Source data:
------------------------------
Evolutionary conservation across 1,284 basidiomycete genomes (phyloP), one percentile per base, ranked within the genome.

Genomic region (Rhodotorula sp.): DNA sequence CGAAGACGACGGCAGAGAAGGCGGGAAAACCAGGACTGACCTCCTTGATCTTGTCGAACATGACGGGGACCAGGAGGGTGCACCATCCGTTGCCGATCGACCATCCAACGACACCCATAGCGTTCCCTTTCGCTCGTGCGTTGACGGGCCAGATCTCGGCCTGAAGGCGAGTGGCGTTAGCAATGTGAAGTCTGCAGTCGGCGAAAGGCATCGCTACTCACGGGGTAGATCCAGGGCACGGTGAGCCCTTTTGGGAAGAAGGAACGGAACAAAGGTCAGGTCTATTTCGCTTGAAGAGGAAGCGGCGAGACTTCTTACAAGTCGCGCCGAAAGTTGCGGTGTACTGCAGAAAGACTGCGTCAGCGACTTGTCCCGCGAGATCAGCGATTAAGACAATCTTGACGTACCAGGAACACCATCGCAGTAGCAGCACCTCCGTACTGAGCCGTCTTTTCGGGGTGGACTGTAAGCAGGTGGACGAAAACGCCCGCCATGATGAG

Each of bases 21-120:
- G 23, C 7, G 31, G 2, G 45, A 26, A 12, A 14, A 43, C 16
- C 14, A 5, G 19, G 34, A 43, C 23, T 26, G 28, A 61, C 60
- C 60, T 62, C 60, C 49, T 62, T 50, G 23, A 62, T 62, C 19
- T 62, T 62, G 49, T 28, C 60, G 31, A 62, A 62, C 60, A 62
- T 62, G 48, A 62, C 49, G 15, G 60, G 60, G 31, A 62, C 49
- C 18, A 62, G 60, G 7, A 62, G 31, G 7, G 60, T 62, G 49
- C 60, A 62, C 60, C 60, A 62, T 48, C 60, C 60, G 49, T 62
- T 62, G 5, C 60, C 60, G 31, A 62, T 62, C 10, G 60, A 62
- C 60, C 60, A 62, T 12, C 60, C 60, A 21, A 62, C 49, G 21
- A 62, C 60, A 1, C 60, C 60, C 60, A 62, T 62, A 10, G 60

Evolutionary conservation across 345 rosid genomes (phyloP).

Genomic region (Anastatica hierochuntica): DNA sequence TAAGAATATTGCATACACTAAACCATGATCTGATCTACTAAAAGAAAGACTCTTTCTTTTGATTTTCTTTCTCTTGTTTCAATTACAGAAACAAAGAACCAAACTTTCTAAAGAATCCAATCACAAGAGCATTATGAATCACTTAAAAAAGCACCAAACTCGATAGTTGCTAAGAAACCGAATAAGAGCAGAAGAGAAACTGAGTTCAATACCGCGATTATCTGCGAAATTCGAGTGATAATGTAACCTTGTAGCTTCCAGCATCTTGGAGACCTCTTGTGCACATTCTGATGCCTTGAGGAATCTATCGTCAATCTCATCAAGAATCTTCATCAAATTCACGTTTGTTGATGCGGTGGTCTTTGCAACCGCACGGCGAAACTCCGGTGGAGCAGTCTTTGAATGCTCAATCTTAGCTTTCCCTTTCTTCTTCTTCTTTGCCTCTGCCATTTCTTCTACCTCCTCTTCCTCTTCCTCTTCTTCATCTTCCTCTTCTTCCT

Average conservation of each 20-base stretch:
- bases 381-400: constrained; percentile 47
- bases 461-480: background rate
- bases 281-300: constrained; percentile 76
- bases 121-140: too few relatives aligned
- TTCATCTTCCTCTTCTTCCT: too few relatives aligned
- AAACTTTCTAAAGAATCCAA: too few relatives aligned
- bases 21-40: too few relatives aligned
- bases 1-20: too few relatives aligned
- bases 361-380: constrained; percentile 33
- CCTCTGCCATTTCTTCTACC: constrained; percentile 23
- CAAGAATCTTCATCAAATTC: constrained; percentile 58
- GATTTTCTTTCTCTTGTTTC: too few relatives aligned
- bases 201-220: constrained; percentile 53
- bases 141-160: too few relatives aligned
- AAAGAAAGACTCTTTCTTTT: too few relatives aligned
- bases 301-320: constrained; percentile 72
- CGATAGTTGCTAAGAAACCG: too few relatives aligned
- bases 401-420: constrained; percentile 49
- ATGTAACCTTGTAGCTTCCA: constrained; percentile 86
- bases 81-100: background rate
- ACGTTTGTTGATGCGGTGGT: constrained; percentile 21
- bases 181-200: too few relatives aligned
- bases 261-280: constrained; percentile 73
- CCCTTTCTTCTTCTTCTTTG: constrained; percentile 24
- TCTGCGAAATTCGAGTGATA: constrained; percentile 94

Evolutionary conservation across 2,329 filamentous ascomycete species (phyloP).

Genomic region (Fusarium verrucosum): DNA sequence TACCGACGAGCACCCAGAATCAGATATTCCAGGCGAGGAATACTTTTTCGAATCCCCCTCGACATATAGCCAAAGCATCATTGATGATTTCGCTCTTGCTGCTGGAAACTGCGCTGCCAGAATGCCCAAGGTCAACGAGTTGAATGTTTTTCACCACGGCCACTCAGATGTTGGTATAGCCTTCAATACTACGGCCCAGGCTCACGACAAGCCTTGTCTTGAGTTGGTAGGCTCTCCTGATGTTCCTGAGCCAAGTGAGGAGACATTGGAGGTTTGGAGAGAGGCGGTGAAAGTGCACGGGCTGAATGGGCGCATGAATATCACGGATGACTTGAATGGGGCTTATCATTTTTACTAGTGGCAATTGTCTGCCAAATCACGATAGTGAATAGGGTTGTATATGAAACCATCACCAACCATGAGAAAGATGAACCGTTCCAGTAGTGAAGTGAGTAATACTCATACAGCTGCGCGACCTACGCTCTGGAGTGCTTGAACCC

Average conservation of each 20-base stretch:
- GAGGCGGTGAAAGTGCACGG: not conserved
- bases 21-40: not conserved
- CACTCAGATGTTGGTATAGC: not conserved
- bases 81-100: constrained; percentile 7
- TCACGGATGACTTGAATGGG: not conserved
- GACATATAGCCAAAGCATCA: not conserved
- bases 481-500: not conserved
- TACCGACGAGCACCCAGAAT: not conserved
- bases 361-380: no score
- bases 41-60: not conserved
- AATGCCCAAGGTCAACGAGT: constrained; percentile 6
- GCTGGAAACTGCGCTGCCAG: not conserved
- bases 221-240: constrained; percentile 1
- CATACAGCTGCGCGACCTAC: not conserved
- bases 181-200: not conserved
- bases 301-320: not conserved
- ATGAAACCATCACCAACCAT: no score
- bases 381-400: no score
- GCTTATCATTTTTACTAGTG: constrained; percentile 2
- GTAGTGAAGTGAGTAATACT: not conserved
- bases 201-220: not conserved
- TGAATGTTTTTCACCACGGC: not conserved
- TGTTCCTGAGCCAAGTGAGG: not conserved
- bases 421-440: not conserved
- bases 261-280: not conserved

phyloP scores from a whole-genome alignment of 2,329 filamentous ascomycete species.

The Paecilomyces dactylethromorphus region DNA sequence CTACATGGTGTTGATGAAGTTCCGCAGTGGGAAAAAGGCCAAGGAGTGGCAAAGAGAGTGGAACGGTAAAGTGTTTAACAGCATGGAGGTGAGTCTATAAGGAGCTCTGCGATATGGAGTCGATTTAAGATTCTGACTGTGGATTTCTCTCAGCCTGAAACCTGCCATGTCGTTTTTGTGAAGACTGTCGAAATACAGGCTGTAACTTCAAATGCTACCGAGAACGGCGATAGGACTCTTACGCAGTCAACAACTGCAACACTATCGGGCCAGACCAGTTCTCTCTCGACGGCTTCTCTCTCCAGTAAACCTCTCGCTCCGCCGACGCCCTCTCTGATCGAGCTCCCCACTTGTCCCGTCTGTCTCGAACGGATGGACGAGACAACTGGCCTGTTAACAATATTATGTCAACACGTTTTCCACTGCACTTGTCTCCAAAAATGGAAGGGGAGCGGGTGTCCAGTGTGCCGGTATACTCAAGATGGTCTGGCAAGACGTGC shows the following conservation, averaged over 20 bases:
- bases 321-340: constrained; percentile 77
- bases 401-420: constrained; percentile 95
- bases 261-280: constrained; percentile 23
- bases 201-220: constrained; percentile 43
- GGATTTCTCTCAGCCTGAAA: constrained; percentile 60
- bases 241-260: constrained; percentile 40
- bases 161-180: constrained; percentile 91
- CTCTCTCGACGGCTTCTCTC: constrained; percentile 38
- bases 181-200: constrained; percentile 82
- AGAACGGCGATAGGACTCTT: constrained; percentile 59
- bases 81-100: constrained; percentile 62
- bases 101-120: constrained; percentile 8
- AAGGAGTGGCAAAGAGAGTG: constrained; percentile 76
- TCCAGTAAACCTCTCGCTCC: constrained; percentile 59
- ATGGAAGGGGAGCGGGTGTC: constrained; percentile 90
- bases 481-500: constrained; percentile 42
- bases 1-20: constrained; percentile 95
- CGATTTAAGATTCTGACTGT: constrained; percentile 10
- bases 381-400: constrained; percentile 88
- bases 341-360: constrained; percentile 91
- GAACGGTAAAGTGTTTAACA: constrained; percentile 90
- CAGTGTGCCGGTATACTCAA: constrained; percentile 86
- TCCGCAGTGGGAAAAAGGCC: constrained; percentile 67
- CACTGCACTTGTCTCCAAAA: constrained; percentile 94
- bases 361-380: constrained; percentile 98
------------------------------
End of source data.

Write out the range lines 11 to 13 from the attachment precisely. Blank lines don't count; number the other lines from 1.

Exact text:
- T 62, G 5, C 60, C 60, G 31, A 62, T 62, C 10, G 60, A 62
- C 60, C 60, A 62, T 12, C 60, C 60, A 21, A 62, C 49, G 21
- A 62, C 60, A 1, C 60, C 60, C 60, A 62, T 62, A 10, G 60